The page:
A few concerns have been expressed about having the film and actor on one side of the pavilion at the same time as the author activities on the other, divided by just a curtain, but Paterson reckoned: “You can’t have a vibrant active place without sound. I think people have just got to cope with that. It’s better than having an empty silent pavilion.”
We’ll see. Or hear.
The pavilion should certainly be respite from the frantic activity of the fair elsewhere – and satisfies the main criteria of a pavilion according to at least one fair regular I spoke to: there is lots of seating so people can rest their weary legs.
While they do so, if they’re not watching author events on the other side of the curtain, the film in front of them traverses New Zealand literary history from founding Maori myths to the present day, with different screens often featuring different visuals and readings, creating a most affecting soundscape.
The visuals are impressive, too – especially the opening particles of letters swirling in water and cohering into quotations, the use of the New Zealand Book Council’s Going West film, the gauzy figures reading extracts from books, and the shots of everyone from children to a security guard ensconsed in a book – one of Bill Manhire poetry in the latter case.
Manhire gave the first New Zealand speech at the evening’s overall opening ceremony, which you can listen to below. (A lovely plug for our Brothers Grimm story-writing winner at the end.)
He was followed by Joy Cowley, to whom you can also listen.
Culture and heritage minister Christopher Finlayson was also good earlier in the day at the press tour, saying: “Here visitors will learn something about our literature, but also, and importantly, about the context from where it springs. The blessing and the song [just heard] are all part of that context … In the early 20th century, one of our most famous writers, Katherine Mansfield, set herself the task of making the New Zealand imagination visible here in Europe. And she said, and I quote, “I want for one moment to make our undiscovered country leap into the eyes of the old world. It must be mysterious, as though floating, it must take the breath.” Being the country guest of honour here at the Frankfurt Book Fair has enabled us to realise her dream in a way that I doubt she could ever have imagined. And it’s inspired a pavilion experience that we can be truly proud of, where visitors will be immersed in the mysterious and the floating world that she wrote about.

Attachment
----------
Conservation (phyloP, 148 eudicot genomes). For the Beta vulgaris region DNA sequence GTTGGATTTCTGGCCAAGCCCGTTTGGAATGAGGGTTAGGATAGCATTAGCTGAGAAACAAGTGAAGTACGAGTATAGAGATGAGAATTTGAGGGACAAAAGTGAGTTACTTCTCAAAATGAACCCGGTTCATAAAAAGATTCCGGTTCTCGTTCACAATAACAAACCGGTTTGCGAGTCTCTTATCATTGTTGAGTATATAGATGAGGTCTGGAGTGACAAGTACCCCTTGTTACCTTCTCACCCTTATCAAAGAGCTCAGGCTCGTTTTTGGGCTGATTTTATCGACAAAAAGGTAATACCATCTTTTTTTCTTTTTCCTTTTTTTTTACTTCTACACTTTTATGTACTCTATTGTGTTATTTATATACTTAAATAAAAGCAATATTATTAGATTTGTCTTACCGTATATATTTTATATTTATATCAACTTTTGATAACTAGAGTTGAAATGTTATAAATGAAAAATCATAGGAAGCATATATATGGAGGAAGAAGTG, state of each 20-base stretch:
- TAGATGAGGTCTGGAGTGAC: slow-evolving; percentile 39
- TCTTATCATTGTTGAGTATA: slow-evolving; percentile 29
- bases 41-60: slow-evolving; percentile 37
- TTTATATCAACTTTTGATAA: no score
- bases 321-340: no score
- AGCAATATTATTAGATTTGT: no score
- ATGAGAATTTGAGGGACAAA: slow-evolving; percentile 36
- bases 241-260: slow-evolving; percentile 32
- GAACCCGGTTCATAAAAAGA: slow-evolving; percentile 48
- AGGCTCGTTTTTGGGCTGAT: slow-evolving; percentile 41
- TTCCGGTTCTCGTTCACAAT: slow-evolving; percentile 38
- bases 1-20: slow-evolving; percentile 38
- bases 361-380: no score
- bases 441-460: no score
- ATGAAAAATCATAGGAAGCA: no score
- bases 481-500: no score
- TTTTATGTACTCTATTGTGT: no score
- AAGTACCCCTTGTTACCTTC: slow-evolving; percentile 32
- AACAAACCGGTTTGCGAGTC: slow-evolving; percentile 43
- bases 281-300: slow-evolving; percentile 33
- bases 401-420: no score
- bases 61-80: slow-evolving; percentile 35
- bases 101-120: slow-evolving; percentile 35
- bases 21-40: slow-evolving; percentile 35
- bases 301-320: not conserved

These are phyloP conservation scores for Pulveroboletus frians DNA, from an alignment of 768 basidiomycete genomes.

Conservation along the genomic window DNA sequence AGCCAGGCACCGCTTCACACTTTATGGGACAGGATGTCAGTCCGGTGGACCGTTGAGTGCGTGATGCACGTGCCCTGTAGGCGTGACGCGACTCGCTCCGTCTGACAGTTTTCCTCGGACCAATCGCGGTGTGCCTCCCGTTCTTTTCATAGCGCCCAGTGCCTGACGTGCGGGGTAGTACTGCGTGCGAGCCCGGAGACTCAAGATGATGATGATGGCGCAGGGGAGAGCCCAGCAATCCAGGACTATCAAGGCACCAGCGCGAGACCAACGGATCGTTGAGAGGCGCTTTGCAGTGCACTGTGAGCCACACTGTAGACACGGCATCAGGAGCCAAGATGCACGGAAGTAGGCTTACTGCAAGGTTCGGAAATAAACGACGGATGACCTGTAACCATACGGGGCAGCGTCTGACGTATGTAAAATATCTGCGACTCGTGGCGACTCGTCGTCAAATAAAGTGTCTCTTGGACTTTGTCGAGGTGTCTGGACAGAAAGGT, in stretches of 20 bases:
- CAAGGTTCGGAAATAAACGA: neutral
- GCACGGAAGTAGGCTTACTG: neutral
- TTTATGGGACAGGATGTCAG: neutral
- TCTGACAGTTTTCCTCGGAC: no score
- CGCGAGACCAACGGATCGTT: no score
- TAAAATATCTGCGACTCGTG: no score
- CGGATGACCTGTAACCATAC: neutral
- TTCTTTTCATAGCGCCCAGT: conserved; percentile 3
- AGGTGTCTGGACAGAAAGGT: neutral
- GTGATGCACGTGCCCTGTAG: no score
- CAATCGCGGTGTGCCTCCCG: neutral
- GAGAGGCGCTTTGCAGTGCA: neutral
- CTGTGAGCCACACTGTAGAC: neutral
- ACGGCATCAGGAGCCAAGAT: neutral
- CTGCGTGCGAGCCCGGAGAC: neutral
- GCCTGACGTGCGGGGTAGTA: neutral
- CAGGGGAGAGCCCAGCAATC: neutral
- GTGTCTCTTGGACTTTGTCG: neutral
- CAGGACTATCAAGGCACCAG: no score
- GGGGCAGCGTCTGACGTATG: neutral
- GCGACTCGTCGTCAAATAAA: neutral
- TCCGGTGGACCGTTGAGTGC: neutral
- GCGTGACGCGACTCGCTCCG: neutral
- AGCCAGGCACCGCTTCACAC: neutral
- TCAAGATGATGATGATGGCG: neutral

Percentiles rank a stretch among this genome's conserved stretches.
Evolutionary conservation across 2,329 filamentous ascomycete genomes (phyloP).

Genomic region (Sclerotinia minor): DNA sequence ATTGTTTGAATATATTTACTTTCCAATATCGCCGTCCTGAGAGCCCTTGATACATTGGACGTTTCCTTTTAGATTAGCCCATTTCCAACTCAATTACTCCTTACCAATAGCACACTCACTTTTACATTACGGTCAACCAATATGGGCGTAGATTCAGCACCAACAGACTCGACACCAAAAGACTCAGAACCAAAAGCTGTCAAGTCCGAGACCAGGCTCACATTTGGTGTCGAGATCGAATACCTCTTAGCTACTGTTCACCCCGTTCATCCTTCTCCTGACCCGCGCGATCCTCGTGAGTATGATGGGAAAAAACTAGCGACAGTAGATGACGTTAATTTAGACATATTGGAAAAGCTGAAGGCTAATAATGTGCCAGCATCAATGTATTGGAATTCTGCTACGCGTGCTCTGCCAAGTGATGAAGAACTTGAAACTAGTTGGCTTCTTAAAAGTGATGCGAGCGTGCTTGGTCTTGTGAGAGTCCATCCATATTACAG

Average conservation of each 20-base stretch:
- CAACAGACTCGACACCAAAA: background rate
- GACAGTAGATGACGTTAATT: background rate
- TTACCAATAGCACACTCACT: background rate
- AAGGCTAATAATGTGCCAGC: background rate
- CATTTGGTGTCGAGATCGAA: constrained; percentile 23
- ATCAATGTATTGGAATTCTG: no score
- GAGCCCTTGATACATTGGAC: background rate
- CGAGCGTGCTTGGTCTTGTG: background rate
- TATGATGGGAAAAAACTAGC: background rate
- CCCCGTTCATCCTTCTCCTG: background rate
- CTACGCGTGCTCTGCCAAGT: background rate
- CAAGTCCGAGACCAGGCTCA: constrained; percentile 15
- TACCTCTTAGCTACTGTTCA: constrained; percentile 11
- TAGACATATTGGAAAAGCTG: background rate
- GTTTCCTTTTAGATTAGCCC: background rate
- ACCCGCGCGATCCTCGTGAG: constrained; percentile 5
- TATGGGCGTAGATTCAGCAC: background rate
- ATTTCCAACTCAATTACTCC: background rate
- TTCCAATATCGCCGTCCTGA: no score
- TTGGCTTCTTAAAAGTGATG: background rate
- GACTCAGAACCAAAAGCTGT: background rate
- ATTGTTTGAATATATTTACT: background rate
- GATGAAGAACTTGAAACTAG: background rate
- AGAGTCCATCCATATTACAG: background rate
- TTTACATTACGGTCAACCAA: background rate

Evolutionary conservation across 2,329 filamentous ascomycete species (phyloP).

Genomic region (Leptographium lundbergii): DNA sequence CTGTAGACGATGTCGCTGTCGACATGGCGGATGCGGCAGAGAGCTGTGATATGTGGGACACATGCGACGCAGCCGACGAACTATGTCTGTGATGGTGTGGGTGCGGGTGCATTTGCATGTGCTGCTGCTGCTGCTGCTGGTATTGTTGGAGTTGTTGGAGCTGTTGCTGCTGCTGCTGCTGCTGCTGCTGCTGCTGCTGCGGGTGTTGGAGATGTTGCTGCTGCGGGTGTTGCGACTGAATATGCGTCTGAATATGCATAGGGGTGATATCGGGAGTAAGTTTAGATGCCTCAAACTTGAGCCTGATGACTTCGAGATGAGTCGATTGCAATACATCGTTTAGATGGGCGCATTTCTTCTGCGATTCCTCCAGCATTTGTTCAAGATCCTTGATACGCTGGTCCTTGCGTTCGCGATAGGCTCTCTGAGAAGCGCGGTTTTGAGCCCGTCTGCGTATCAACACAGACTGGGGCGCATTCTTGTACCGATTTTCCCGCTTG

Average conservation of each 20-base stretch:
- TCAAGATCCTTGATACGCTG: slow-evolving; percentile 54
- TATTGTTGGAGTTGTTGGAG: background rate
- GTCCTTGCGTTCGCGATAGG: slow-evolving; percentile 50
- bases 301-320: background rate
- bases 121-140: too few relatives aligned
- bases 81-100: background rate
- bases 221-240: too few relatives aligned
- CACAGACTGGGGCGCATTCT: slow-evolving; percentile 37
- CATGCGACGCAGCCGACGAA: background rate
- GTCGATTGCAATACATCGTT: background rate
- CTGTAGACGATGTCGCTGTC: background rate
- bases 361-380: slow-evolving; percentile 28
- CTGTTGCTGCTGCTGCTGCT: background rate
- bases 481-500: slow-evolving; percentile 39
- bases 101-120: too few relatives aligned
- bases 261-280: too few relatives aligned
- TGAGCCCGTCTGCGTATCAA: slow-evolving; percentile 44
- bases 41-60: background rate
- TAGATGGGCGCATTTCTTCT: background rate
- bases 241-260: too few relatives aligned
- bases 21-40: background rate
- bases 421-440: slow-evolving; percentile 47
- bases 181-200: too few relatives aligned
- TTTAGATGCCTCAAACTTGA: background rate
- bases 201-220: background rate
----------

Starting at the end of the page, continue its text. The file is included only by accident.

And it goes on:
“What we hope, of course, is that New Zealand and New Zealand culture willl be less mysterious as a result of our presence in so many cultural events in Germany this year, including this fair. Were she alive today, I imagine Katherine Mansfield would be astonished and delighted to see it all, and to witness the tremendous range of New Zealand literature that we now have. The pavilion anchors this literature in New Zealand’s story. It conveys our strong sense of space, our attachment to mountains, to coastlines and to wilderness. It locates us as a remote island nation, uniquely defined by our rich Maori heritage and culture, but also as a young and resourceful nation with so many stories to tell. As a small country, we are always looking outwards, bringing back new ideas, and creating new stories that are our own. Stories that are astonishing in their quality and in their diversity.”
Right, it’s gone 1.30am. To bed. Day two awaits.